Nrf2-mediated adaptive response to cadmium-induced toxicity involves protein kinase C delta in human 1321N1 astrocytoma cells

Akeem O Lawal, Elizabeth M Ellis

Research output: Contribution to journalArticle

14 Citations (Scopus)

Abstract

Cadmium (Cd) is a toxic heavy metal, and exposure to Cd causes a range of changes within the cell. At high concentrations, Cd causes damage to cells via a range of mechanisms. At low concentrations, Cd can stimulate expression of genes that are part of an adaptive response. In this study, we have used the astrocytoma cell line 1321N1 as a model to investigate the induction of protective enzymes in response to Cd. We have shown that expression of NAD(P)H:quinone oxidoreductase and haem oxygenase enzymes are induced as the protein level by -fold and -fold, and in response to 5 and 10μM Cd. Levels of NQO1 and HO1 mRNA are also increased by -fold and -fold following 24h exposure to 5 and 10μM cadmium. An increase in the nuclear accumulation of the transcription factor Nrf2 was also observed following Cd treatment. Through the use of the protein kinase C inhibitor bisindolylmaleimide (VIII) acetate we have demonstrated the involvement PKC in the Nrf2-mediated response of 1321N1 cells to 5-10μM Cd. We have also shown through the used of 10μM rottlerin that PKCδ is the isoform responsible for mediating this response.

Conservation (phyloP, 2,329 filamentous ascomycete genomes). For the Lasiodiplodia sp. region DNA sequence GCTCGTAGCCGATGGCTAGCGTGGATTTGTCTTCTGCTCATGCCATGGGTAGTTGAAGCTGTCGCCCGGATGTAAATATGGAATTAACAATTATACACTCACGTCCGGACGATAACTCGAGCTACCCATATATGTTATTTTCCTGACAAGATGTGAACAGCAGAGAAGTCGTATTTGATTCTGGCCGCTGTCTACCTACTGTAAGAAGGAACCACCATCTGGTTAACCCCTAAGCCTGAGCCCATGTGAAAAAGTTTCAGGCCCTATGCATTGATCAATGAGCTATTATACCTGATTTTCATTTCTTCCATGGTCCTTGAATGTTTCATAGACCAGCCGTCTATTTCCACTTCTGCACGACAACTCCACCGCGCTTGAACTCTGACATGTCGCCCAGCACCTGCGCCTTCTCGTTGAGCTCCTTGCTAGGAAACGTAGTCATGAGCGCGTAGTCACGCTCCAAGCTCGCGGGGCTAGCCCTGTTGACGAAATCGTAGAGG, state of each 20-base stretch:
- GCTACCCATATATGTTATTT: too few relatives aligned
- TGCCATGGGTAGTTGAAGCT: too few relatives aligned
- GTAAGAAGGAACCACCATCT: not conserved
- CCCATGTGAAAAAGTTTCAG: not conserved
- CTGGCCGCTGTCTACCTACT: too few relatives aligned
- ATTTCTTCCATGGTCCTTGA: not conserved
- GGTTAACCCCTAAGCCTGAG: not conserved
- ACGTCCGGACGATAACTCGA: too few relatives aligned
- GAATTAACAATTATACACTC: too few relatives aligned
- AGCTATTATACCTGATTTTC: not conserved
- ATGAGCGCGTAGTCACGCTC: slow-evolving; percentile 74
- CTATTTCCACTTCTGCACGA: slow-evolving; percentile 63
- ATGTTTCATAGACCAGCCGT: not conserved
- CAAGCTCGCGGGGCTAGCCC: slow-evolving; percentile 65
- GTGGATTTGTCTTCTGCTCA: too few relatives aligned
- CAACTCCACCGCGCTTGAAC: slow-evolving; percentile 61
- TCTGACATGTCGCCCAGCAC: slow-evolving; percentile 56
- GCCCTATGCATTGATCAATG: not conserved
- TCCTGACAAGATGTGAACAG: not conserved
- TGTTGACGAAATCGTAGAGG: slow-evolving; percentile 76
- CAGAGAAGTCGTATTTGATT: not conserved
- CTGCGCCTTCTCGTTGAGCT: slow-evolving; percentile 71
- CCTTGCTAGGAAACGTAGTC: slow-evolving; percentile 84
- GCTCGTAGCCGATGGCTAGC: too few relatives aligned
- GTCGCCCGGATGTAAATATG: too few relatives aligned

Original languageEnglish
Pages (from-to)54-62
Number of pages9
JournalEnvironmental toxicology and pharmacology
Volume32
Issue number1
DOIs
Publication statusPublished - Jul 2011

Keywords

  • cadmium
  • antioxidants
  • cytosolic
  • nuclear
  • transcription
  • rottlerin
  • Nrf2

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